Brighton Rock is a British film noir that’s currently both playing in limited release and which is also available via video-on-demand. Based on a novel by Graham Greene, Brighton Rock is the story of Pinkie (Sam Riley), a sociopathic gangster who murders a gambler. The chase leading up to the murder is witnessed by a mousey waitress named Rose (Andrea Riseborough) who doesn’t realize what she’s actually seen. In order to keep her quiet, Pinkie marries Rose. Rose, however, works for Ida (Helen Mirren) and Ida just happens to have been friends with the murdered gangster. Realizing that Rose is in danger, Ida takes it upon herself to expose Pinkie for the murderer he is.
Brighton Rock is a visually striking film and it has a handful of good performances but it never quite comes together. Before making his feature film directing debut here, Rowan Joffe wrote the script for last year’s The American and, much like The American, Brighton Rock has an abundance of style and is full of references to the classic crime films of the 60s and 70s. Also, much like The American, the style — too often — seems to exist separately from any larger vision. As a result, the film ultimately feels like several disconnected — if pretty scenes — strung together by convenience. The film has an intriguing-enough plot but the narrative lacks any sort of forward momentum. Interestingly enough, Greene used the story of Pinkie, Rose, and Ida to examine larger theological issues within the Catholic church. With the exception of a scene where Pinkie prays, an over-the-top sequence featuring a judgmental nun, and a few inserts of crucifixes artfully hanging on grimy walls, Joffe pretty much jettisons the story’s religious angle but without it, Pinkie and Rose’s actions make a lot less sense.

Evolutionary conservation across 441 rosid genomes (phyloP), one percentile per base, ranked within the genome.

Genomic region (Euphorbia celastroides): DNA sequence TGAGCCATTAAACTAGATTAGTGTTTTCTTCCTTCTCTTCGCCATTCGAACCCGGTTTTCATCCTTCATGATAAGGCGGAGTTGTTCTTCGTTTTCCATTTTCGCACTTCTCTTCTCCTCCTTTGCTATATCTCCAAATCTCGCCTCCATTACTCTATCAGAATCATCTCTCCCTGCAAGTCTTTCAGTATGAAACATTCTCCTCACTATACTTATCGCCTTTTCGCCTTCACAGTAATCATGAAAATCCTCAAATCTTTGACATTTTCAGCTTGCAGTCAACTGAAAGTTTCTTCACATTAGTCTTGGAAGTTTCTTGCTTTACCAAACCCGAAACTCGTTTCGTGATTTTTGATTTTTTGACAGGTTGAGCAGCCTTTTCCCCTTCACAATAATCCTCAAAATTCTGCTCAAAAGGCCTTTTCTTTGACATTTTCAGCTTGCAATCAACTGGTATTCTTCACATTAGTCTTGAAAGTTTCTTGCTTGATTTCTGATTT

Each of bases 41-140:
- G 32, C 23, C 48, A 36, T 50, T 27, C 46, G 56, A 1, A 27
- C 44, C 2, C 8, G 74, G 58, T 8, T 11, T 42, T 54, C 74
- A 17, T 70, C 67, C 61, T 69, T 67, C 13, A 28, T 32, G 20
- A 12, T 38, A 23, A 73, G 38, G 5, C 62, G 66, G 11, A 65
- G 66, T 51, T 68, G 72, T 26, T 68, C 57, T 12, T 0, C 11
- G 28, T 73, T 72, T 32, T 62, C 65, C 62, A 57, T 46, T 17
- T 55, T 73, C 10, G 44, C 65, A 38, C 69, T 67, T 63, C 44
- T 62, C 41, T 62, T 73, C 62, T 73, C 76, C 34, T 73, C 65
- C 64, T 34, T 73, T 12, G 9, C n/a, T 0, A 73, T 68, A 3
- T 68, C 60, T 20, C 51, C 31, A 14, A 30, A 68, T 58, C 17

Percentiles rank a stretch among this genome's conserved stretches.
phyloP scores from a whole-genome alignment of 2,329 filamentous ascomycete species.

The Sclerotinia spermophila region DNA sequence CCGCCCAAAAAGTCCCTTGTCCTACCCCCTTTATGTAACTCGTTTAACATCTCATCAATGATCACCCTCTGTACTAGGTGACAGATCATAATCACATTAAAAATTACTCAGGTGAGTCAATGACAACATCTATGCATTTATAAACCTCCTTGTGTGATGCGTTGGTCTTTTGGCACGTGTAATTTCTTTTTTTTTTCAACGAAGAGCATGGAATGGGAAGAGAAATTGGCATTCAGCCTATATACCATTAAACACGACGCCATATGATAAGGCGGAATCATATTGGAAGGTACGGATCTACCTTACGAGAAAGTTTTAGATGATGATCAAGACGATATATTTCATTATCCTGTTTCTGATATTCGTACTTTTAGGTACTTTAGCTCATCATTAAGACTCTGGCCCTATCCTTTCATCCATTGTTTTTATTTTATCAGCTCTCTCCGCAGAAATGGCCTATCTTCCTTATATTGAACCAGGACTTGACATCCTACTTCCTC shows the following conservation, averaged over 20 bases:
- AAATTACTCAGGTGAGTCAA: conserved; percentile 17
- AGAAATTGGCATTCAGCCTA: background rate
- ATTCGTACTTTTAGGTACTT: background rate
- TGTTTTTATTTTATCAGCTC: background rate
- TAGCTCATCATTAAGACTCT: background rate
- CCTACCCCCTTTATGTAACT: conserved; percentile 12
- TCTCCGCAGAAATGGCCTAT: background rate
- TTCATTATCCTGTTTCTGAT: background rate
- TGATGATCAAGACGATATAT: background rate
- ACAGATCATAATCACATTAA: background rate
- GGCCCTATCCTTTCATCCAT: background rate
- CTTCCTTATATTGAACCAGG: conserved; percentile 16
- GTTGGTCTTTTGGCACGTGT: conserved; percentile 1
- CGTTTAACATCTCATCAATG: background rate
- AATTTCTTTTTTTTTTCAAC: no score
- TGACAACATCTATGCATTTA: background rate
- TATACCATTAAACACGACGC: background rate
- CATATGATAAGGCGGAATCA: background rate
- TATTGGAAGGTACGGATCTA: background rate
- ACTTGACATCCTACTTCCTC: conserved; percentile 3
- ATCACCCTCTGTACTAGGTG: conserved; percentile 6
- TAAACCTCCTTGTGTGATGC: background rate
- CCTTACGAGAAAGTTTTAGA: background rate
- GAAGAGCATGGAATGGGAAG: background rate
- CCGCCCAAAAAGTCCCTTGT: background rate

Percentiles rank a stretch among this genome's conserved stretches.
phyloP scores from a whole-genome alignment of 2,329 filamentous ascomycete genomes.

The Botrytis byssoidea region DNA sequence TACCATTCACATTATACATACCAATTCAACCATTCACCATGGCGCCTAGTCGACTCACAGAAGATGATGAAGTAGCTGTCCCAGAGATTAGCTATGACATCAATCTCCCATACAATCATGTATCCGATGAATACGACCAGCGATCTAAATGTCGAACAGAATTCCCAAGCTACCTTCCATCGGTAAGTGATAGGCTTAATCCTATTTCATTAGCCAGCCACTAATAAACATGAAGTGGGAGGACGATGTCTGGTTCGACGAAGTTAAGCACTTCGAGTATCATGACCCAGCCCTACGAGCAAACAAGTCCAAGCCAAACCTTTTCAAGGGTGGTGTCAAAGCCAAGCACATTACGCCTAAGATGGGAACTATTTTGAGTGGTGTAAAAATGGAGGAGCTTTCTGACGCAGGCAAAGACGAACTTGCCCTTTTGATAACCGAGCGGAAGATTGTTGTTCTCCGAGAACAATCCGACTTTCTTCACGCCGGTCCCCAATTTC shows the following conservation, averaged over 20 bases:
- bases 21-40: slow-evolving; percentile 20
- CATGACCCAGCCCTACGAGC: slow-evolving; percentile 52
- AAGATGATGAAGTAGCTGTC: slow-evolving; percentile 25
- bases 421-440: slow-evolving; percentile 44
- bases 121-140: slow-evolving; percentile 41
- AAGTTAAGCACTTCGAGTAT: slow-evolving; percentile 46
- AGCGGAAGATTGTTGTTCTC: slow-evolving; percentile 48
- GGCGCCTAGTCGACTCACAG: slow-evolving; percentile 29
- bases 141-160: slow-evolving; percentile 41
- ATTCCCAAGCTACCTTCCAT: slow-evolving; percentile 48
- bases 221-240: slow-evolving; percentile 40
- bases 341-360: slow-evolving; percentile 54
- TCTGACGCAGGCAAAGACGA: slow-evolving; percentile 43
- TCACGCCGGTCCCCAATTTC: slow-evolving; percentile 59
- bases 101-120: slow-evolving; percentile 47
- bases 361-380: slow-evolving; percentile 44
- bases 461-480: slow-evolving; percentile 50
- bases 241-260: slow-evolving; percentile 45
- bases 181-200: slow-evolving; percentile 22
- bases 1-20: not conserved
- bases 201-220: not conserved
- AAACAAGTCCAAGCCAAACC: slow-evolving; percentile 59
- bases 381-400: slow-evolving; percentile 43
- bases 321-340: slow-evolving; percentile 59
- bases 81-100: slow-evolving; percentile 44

Joffe’s decision to cast Sam Riley, whom I’ve had a crush on ever since I first saw Control, in the lead role of Pinkie is problematic. It’s not that Riley gives a bad performance because he doesn’t. He makes a convincing psychopath and if he’s never quite charming enough to be a true anti-hero, he’s still makes Pinkie into a compelling figure. Unfortunately, Riley is still totally miscast in the film. In Graham Greene’s original novel, Pinkie was only 17 years old. Sam Riley is 31 and looks even older. Unfortunately, all of the other characters in the film continually refer to him as “the kid.” John Hurt, at one point, gives a monologue in which he wonders how someone so young could be so evil. But Riley isn’t young and as a result, I found myself wondering just how old someone had to be before they were considered to be an adult in 1960s England.
Still, if nothing else, Joffe gets some good performances from his supporting cast. Andrea Riseborough manages to be both poignant and annoying as Rose while Andy Serkis appears to be having a lot of fun playing a slightly ludicrous gangster. Not surprisingly, Helen Mirren commands every scene she appears in and she and John Hurt have got a great chemistry. Regardless of how you might feel about the film as whole, it’s impossible not to enjoy their scenes together. They’re final scene together made me squeal with delight and, in the end, that has to count for something.